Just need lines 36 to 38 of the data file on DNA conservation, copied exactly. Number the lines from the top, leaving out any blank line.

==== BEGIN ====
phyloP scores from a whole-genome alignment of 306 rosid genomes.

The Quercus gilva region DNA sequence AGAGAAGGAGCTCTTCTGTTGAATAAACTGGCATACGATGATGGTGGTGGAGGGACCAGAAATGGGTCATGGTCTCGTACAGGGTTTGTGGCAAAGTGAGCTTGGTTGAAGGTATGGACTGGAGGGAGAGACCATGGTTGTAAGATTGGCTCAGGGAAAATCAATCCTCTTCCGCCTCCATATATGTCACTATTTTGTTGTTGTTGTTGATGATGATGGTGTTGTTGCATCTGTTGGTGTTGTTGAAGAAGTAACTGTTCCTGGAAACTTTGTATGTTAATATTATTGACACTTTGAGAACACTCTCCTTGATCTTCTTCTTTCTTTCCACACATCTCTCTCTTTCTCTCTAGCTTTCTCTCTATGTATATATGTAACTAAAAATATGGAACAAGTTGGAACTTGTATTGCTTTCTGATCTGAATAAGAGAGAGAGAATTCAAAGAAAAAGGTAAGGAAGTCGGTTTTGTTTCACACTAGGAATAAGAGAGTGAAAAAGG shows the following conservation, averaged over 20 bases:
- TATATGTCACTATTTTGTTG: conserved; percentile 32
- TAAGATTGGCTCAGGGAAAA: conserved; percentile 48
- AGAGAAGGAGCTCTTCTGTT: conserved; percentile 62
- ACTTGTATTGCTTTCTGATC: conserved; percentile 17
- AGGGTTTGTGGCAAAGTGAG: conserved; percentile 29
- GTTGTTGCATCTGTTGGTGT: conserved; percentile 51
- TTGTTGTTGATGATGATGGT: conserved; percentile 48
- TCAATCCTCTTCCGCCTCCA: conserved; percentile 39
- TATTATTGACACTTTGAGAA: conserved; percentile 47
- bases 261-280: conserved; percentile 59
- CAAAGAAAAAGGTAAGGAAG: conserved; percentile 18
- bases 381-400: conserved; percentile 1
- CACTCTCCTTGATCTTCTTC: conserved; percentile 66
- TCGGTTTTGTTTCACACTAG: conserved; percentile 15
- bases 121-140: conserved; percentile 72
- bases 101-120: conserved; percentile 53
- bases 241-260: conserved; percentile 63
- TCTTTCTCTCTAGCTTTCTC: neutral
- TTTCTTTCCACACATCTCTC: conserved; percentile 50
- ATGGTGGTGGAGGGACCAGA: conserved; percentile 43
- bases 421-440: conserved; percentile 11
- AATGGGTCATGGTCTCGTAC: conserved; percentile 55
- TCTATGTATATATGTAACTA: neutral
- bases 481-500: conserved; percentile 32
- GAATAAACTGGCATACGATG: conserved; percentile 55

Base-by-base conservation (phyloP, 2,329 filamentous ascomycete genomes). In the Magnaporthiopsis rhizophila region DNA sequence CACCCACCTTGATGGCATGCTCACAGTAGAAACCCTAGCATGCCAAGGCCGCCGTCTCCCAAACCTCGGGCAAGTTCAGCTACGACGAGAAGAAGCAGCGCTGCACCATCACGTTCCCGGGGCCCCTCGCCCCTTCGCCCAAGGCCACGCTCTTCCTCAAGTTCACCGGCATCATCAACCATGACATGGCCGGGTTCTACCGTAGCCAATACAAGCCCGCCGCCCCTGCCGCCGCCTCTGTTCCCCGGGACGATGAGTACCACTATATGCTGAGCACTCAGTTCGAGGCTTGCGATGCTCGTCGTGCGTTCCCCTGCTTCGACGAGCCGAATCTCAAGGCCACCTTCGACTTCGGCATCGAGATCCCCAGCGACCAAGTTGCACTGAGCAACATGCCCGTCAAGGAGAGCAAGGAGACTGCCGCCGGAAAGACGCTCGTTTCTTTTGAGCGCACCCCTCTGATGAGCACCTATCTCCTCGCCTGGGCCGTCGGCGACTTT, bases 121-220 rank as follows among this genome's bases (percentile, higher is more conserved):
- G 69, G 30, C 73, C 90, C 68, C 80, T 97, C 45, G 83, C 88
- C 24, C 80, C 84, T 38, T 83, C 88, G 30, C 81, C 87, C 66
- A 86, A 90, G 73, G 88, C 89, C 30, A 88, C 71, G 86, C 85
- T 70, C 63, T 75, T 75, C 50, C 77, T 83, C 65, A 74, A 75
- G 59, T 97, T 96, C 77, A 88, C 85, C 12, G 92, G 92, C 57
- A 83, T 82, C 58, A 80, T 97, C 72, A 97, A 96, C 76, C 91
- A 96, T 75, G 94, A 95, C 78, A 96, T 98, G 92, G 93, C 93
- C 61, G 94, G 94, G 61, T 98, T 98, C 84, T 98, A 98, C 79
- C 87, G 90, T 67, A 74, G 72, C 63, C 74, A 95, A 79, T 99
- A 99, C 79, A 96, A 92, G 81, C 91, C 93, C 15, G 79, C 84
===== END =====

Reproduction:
- C 61, G 94, G 94, G 61, T 98, T 98, C 84, T 98, A 98, C 79
- C 87, G 90, T 67, A 74, G 72, C 63, C 74, A 95, A 79, T 99
- A 99, C 79, A 96, A 92, G 81, C 91, C 93, C 15, G 79, C 84